Heh, I was using Scala.js when AWS lambda was first announced I enthusiastically posted to the mailing list at the time that Scala.js would be great with this new paradigm of programming. I think the JVM is going to just be dead in the water on that front. So much of the design of v8 is around beign tossed a bunch of code and being told to start running it at full performance ASAP, whereas the JVM has been optimized under a very different set of constraints (e.g. long running server processes which it pivoted to 15 years ago after the failure of applets).


> I think WebAssembly is going to be great, but it's effectively a sandbox for native code, so it targets languages like C++ and Rust, or in other words languages that have a very light runtime and no garbage collector.

I think the end goal for wasm is to provide all the hooks that javascript has.[1]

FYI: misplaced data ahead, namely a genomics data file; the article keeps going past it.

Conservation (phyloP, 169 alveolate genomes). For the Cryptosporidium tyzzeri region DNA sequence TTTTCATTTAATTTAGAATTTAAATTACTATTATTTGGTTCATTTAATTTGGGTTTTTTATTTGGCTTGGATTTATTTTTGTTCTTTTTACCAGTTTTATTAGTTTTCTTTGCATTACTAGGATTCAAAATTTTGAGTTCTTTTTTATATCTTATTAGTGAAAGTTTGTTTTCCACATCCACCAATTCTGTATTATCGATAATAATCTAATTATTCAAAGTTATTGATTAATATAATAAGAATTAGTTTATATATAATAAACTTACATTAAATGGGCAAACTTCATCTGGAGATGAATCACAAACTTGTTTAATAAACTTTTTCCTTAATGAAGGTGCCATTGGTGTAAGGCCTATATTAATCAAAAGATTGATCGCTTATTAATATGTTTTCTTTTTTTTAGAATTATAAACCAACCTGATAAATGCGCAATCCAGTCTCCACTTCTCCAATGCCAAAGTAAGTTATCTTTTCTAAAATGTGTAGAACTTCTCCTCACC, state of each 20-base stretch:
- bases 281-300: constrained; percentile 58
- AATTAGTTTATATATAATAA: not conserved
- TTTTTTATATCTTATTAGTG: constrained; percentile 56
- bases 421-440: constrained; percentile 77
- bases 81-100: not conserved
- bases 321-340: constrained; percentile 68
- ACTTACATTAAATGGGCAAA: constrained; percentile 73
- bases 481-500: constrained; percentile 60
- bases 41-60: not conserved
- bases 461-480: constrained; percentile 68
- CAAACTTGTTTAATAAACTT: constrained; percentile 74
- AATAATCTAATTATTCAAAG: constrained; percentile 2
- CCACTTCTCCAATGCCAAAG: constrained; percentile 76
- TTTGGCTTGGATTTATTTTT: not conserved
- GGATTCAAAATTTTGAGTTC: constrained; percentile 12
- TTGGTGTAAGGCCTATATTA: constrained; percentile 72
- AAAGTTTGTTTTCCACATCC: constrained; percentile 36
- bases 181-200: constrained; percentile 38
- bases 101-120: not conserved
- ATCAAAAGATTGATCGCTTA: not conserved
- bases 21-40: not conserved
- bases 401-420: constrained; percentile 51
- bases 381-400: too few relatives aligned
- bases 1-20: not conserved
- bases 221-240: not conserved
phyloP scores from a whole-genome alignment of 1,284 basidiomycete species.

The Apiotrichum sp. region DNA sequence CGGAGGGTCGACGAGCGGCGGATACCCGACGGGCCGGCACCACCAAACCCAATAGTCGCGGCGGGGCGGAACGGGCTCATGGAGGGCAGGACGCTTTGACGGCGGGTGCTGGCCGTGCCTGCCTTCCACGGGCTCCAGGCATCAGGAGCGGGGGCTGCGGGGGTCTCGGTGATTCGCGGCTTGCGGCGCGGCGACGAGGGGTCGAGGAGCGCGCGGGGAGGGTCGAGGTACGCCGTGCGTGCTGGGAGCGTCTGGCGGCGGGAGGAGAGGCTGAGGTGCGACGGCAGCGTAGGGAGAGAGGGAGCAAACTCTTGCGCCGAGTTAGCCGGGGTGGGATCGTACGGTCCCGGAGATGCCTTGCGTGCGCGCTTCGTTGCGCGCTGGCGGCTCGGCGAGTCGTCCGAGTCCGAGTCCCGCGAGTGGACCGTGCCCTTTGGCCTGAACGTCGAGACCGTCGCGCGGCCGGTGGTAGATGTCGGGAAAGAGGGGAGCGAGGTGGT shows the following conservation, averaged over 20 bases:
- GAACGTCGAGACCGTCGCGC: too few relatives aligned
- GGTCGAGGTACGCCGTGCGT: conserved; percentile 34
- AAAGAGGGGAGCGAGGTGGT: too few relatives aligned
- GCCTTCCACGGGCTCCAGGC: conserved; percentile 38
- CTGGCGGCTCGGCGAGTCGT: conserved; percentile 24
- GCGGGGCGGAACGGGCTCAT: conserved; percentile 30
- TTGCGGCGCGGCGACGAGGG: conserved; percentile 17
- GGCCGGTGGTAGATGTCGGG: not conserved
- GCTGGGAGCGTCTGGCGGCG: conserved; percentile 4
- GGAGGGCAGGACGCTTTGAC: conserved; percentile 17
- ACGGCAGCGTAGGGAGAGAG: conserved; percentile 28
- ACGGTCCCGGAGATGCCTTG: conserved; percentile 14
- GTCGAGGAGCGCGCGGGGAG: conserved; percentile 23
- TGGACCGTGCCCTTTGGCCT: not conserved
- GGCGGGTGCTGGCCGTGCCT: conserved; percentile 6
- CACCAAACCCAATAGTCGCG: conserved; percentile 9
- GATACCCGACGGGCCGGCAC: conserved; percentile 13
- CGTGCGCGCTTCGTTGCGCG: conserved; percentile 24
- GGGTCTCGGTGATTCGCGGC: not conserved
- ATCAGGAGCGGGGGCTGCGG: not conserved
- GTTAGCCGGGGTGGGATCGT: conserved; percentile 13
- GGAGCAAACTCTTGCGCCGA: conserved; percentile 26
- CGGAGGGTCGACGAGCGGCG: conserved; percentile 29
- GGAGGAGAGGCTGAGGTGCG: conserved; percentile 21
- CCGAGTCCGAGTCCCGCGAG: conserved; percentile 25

And, In the meantime, Two stories I came across recently, indicate enhancements and polyfills and moving rapidly to bridge the gap:

https://news.ycombinator.com/item?id=16585315 (Making WebAssembly better for Rust and for all languages) https://github.com/alexcrichton/wasm-bindgen (A project for facilitating high-level interactions between wasm modules and JS.)

> I don't know what hooks WebAssembly will be able to provide, but consider that at this point most high level languages would also have to ship at least a garbage collector with the compiled binary, because WebAssembly does not give you one, see open issue: https://github.com/WebAssembly/design/issues/1079 > So you won't be able to run languages like Java, Scala, C#, Go, Clojure, etc any time soon. These languages are better off targeting JavaScript for now.

I could see there being some sort of jvm bytecode interpreter written in wasm happening some handy wavy time in the "future". My hunch is that wasm going to become the universal low level bytecode, so I think there will be more and more projects emitting wasm as compilation target in addition to then eventually surpassing x86 / arm etc (obviously this won't happen overnight).

That does still leave the area of server processes with long uptimes that benefit from JIT performance optimizations and which are ok with garbage collection overheads.